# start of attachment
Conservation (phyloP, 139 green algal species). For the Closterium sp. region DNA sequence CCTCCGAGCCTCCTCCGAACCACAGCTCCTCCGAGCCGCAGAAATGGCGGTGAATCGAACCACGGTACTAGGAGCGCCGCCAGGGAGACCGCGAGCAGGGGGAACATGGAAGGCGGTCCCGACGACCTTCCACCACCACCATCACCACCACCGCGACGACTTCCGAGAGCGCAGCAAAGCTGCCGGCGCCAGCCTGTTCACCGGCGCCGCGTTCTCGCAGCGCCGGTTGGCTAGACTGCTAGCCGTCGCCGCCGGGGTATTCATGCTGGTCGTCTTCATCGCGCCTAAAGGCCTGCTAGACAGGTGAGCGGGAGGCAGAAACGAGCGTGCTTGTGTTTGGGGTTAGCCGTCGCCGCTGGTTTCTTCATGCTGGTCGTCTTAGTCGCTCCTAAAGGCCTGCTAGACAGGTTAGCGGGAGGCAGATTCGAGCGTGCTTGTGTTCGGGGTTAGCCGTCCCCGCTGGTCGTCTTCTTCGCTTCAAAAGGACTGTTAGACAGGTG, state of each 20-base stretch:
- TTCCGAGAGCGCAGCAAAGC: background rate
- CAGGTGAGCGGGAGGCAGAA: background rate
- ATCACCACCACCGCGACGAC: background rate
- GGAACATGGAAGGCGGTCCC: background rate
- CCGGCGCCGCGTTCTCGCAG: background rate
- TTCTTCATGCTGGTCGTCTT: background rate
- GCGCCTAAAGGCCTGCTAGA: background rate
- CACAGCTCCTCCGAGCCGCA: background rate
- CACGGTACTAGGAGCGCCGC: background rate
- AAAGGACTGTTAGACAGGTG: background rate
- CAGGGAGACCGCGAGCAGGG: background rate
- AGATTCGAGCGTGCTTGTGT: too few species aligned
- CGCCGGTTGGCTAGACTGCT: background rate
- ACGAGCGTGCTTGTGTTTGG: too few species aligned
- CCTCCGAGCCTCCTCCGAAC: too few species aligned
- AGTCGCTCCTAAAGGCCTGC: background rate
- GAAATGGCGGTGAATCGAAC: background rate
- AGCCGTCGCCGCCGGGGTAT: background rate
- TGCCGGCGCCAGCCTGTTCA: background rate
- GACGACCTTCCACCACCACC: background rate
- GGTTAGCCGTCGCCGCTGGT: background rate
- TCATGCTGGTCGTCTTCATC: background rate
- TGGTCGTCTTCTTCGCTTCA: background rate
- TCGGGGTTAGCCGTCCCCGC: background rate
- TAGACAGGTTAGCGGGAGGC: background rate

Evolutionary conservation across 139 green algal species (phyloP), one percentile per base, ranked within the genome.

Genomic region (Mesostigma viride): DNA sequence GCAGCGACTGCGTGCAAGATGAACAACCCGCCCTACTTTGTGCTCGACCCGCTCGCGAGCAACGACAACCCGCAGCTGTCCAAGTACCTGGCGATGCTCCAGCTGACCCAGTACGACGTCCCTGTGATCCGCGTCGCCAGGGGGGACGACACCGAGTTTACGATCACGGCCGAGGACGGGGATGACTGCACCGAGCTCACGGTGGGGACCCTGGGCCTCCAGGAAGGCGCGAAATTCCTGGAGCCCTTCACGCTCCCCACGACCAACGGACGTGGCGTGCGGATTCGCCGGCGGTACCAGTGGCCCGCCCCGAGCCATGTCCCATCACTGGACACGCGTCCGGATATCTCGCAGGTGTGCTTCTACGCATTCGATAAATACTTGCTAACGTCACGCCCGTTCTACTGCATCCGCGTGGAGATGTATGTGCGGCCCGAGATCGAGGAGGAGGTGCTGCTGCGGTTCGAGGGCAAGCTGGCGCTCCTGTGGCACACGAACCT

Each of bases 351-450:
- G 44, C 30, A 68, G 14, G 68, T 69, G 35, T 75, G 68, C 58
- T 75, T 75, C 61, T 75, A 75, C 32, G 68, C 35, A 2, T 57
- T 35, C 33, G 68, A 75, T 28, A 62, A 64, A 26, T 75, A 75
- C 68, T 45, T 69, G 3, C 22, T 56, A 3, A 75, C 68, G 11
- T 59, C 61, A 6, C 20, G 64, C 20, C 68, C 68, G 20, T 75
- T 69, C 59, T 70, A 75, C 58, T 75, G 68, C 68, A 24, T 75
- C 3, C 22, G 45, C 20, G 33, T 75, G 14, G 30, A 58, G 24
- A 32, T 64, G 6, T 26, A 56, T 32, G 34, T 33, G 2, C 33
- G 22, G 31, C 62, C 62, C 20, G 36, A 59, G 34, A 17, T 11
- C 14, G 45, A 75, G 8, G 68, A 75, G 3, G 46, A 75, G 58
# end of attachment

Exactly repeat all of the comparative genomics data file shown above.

Conservation (phyloP, 139 green algal species). For the Closterium sp. region DNA sequence CCTCCGAGCCTCCTCCGAACCACAGCTCCTCCGAGCCGCAGAAATGGCGGTGAATCGAACCACGGTACTAGGAGCGCCGCCAGGGAGACCGCGAGCAGGGGGAACATGGAAGGCGGTCCCGACGACCTTCCACCACCACCATCACCACCACCGCGACGACTTCCGAGAGCGCAGCAAAGCTGCCGGCGCCAGCCTGTTCACCGGCGCCGCGTTCTCGCAGCGCCGGTTGGCTAGACTGCTAGCCGTCGCCGCCGGGGTATTCATGCTGGTCGTCTTCATCGCGCCTAAAGGCCTGCTAGACAGGTGAGCGGGAGGCAGAAACGAGCGTGCTTGTGTTTGGGGTTAGCCGTCGCCGCTGGTTTCTTCATGCTGGTCGTCTTAGTCGCTCCTAAAGGCCTGCTAGACAGGTTAGCGGGAGGCAGATTCGAGCGTGCTTGTGTTCGGGGTTAGCCGTCCCCGCTGGTCGTCTTCTTCGCTTCAAAAGGACTGTTAGACAGGTG, state of each 20-base stretch:
- TTCCGAGAGCGCAGCAAAGC: background rate
- CAGGTGAGCGGGAGGCAGAA: background rate
- ATCACCACCACCGCGACGAC: background rate
- GGAACATGGAAGGCGGTCCC: background rate
- CCGGCGCCGCGTTCTCGCAG: background rate
- TTCTTCATGCTGGTCGTCTT: background rate
- GCGCCTAAAGGCCTGCTAGA: background rate
- CACAGCTCCTCCGAGCCGCA: background rate
- CACGGTACTAGGAGCGCCGC: background rate
- AAAGGACTGTTAGACAGGTG: background rate
- CAGGGAGACCGCGAGCAGGG: background rate
- AGATTCGAGCGTGCTTGTGT: too few species aligned
- CGCCGGTTGGCTAGACTGCT: background rate
- ACGAGCGTGCTTGTGTTTGG: too few species aligned
- CCTCCGAGCCTCCTCCGAAC: too few species aligned
- AGTCGCTCCTAAAGGCCTGC: background rate
- GAAATGGCGGTGAATCGAAC: background rate
- AGCCGTCGCCGCCGGGGTAT: background rate
- TGCCGGCGCCAGCCTGTTCA: background rate
- GACGACCTTCCACCACCACC: background rate
- GGTTAGCCGTCGCCGCTGGT: background rate
- TCATGCTGGTCGTCTTCATC: background rate
- TGGTCGTCTTCTTCGCTTCA: background rate
- TCGGGGTTAGCCGTCCCCGC: background rate
- TAGACAGGTTAGCGGGAGGC: background rate

Evolutionary conservation across 139 green algal species (phyloP), one percentile per base, ranked within the genome.

Genomic region (Mesostigma viride): DNA sequence GCAGCGACTGCGTGCAAGATGAACAACCCGCCCTACTTTGTGCTCGACCCGCTCGCGAGCAACGACAACCCGCAGCTGTCCAAGTACCTGGCGATGCTCCAGCTGACCCAGTACGACGTCCCTGTGATCCGCGTCGCCAGGGGGGACGACACCGAGTTTACGATCACGGCCGAGGACGGGGATGACTGCACCGAGCTCACGGTGGGGACCCTGGGCCTCCAGGAAGGCGCGAAATTCCTGGAGCCCTTCACGCTCCCCACGACCAACGGACGTGGCGTGCGGATTCGCCGGCGGTACCAGTGGCCCGCCCCGAGCCATGTCCCATCACTGGACACGCGTCCGGATATCTCGCAGGTGTGCTTCTACGCATTCGATAAATACTTGCTAACGTCACGCCCGTTCTACTGCATCCGCGTGGAGATGTATGTGCGGCCCGAGATCGAGGAGGAGGTGCTGCTGCGGTTCGAGGGCAAGCTGGCGCTCCTGTGGCACACGAACCT

Each of bases 351-450:
- G 44, C 30, A 68, G 14, G 68, T 69, G 35, T 75, G 68, C 58
- T 75, T 75, C 61, T 75, A 75, C 32, G 68, C 35, A 2, T 57
- T 35, C 33, G 68, A 75, T 28, A 62, A 64, A 26, T 75, A 75
- C 68, T 45, T 69, G 3, C 22, T 56, A 3, A 75, C 68, G 11
- T 59, C 61, A 6, C 20, G 64, C 20, C 68, C 68, G 20, T 75
- T 69, C 59, T 70, A 75, C 58, T 75, G 68, C 68, A 24, T 75
- C 3, C 22, G 45, C 20, G 33, T 75, G 14, G 30, A 58, G 24
- A 32, T 64, G 6, T 26, A 56, T 32, G 34, T 33, G 2, C 33
- G 22, G 31, C 62, C 62, C 20, G 36, A 59, G 34, A 17, T 11
- C 14, G 45, A 75, G 8, G 68, A 75, G 3, G 46, A 75, G 58